Interior design

Dutch pour painting: how to DIY your own art using a hairdryer

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Megan Murray
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Woman holding a Dutch pour painting

Dutch pour is the easy, DIY technique to create homemade fluid art for your walls.

Home renovation has become a big topic over lockdown as many people embrace this time at home as a chance to make changes and get creative. 

From Instagram accounts documenting whole property overhauls that have amassed thousands of followers in a matter of months, to the wave of new homeware brands which have launched recently and are leading the way on what’s hot in the interior design world, it’s a good time to feel inspired.

But, you don’t have to be knocking down walls or doing up your kitchen to try your hand at bettering your pad. Giving your home a refresh and flexing your creative muscles can be as easy as using up some old paint samples to make a piece of DIY art.

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Interior influencers have been leading the way on this throughout lockdown, offering hacks and tips on how to get your hands dirty and make something unique for your home. 

For example, style blogger Megan Ellaby showed followers that by painting picture mounts interesting colours it’s possible to make a gallery wall look brand new, and totally different from anyone else’s.

Meanwhile, Chelsea from The House That Black Built told Stylist.co.uk how blown away she was by the response to a simple piece of art she made involving only an old frame and some leftover wall paint.

The next DIY paint hack we’re keen to try, though, is one that’s already getting a lot of airtime online and goes by the name of ‘Dutch pour’ painting. 

In a nutshell, this technique uses a canvas, acrylic paints and a hairdryer to push the colours around and create an almost wave-like effect. It’s creative, eye-catching and completely unique every time. Plus, it’s easy to do.

What you’ll need:

  • Canvas in whatever size you’d like
  • Table cover (something wipeable is best)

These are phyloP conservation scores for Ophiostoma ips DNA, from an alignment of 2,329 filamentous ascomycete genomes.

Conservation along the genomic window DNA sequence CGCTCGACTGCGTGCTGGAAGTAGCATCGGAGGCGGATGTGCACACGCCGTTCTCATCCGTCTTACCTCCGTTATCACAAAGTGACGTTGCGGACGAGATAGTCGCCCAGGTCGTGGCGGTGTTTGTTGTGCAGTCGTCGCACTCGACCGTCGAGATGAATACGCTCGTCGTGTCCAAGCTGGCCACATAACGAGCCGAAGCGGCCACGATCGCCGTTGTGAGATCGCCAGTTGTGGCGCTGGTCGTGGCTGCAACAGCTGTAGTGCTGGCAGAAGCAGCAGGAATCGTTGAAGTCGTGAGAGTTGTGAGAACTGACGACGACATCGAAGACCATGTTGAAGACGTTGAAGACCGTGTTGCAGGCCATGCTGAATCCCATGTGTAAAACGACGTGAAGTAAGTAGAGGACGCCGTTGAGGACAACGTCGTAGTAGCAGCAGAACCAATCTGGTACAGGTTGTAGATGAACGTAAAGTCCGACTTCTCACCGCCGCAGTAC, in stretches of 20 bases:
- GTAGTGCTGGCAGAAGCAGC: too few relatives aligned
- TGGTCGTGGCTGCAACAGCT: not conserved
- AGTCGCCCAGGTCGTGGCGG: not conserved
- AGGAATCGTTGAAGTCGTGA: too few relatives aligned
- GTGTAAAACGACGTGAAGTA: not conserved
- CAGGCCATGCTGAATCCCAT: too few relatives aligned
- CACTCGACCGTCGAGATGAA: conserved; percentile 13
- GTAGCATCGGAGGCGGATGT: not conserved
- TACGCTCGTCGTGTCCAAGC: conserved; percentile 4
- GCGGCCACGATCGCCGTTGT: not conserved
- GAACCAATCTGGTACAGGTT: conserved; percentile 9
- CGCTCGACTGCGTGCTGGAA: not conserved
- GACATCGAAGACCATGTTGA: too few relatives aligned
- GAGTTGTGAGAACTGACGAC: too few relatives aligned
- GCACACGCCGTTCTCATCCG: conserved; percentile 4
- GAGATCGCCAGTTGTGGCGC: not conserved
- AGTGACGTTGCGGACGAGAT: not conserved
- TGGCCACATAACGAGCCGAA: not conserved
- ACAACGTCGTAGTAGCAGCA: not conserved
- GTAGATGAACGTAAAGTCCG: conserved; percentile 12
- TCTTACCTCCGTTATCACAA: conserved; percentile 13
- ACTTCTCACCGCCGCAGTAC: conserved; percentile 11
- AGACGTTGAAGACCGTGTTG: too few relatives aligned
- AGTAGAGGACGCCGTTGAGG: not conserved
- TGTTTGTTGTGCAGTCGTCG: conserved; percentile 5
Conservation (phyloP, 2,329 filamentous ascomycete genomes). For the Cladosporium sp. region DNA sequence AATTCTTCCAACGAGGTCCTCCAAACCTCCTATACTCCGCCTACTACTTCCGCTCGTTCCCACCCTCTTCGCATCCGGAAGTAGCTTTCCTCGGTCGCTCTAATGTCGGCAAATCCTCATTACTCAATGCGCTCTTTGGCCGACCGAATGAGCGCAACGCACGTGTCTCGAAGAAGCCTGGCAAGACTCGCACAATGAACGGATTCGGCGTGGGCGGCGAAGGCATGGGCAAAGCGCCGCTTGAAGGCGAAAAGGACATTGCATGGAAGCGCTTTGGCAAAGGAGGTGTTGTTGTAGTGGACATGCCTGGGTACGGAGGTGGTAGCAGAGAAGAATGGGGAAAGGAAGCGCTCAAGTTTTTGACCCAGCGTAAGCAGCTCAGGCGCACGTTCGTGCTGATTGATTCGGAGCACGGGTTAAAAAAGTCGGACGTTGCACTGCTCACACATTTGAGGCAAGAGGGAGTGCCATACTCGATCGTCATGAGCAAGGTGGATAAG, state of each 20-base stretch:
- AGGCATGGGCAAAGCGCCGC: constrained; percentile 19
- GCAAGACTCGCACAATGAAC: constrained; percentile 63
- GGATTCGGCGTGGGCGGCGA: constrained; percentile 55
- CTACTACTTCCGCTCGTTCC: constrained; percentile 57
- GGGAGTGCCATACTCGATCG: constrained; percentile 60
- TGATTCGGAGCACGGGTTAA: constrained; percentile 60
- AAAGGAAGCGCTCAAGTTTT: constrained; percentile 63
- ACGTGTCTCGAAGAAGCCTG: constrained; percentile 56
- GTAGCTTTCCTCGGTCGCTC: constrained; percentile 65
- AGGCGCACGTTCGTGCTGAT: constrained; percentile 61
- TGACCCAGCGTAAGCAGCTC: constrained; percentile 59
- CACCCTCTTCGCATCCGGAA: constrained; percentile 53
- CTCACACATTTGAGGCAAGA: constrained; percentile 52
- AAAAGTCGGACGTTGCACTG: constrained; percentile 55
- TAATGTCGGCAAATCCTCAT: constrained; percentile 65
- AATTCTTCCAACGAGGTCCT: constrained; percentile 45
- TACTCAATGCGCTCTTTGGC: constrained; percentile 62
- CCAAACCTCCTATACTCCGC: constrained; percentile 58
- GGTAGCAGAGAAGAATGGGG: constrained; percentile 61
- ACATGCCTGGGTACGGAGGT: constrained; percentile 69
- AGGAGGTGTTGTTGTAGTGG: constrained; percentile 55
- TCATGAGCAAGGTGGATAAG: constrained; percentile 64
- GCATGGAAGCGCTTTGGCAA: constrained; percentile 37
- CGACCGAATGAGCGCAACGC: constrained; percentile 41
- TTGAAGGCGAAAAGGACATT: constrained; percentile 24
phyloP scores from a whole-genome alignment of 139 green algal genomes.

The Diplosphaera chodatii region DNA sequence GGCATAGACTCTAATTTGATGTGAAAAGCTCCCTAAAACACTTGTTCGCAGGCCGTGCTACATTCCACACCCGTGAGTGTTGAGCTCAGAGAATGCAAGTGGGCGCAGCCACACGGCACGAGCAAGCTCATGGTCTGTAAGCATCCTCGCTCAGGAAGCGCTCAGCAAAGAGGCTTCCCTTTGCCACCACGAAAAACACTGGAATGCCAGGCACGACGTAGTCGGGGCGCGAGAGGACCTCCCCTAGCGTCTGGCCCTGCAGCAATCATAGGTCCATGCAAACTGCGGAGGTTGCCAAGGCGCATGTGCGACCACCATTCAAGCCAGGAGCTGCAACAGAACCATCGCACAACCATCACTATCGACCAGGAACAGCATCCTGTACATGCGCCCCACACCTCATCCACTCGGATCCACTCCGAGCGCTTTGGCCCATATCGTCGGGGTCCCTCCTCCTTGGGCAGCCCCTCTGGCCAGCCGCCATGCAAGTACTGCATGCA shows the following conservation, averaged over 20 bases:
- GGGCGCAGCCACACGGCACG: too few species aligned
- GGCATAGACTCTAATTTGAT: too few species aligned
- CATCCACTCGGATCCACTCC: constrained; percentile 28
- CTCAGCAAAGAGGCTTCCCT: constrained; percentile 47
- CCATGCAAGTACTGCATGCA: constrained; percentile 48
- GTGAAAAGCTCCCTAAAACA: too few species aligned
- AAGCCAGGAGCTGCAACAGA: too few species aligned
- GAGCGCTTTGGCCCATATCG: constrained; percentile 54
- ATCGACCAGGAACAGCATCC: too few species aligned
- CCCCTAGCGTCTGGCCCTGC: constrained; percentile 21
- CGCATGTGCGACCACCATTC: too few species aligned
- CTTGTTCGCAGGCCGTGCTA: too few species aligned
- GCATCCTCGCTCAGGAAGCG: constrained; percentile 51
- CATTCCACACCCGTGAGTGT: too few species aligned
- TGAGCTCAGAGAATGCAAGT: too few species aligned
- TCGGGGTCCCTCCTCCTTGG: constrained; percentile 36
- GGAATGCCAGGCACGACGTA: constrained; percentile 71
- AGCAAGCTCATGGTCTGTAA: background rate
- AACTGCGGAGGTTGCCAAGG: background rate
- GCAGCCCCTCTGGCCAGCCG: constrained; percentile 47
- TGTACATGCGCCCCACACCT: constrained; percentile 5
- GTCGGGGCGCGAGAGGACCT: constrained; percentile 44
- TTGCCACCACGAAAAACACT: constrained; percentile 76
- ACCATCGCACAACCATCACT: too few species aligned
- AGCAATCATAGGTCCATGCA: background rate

• Acrylic paints in six colours; one base (start with white) and three shades which will mix together (try complementary shades such as blues and greens or pinks and reds) and two which will stand out like gold or silver.
  • Hairdryer

Method:

1. Find a large flat space to position your canvas and cover it with a wipe-down tablecloth. Things will get messy!

2. Lay down your canvas and squirt on your base colour. You need quite a lot of coverage, so imagine your canvas is split into four and squirt a big blob in each quarter. White is a good colour to try if this is your first time. 

3. Plug in your hairdryer to a plug nearby and use it to push the paint around the canvas until the whole canvas is covered.

4. Pick up your first paint and make three big blobs of colour across the middle of the canvas in a diagonal line. Next, pick up another paint and squirt a different colour directly on top. Do this again with the third colour, squirting it directly on top of the previous two. Finally, take your silver or gold and continue to layer this on the three piles of paint. 

5. Take your white paint once again and squirt a line of paint across all three blobs of colour, messily connecting them all. Then, squirt white paint in an oblong ring around the outside of the paints, so that there’s a barrier of white encasing them. 

6. Turn your hairdryer on to a low speed and blow the white paint over the colours, gently pushing the paint around until the circular splodges have disappeared and only some wavy shapes remain. 

7. Add a few more splodges of white paint in two opposite corners of the canvas, and a little more around the colourful wavy shapes.

8. Turn your hairdryer back on a low speed and start in the centre of the canvas, pushing the paint outwards to the edges in slow, long strokes. Do this three times pushing out to the right and then start again, pushing out to the left.

9. Continue gently blowing with your hairdryer or your breath to reveal more colours or extend the shape of your art.

There are lots of how-to videos on YouTube, but we particularly like this one:

So, what are you waiting for? Try this fun art technique at home to get you through the rest of lockdown and update your place for spring.

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Images: Arte di Marta / Instagram

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Megan Murray

Megan Murray is a senior digital writer for stylist.co.uk, who enjoys writing about homeware (particularly candles), travel, food trends, restaurants and all the wonderful things London has to offer.

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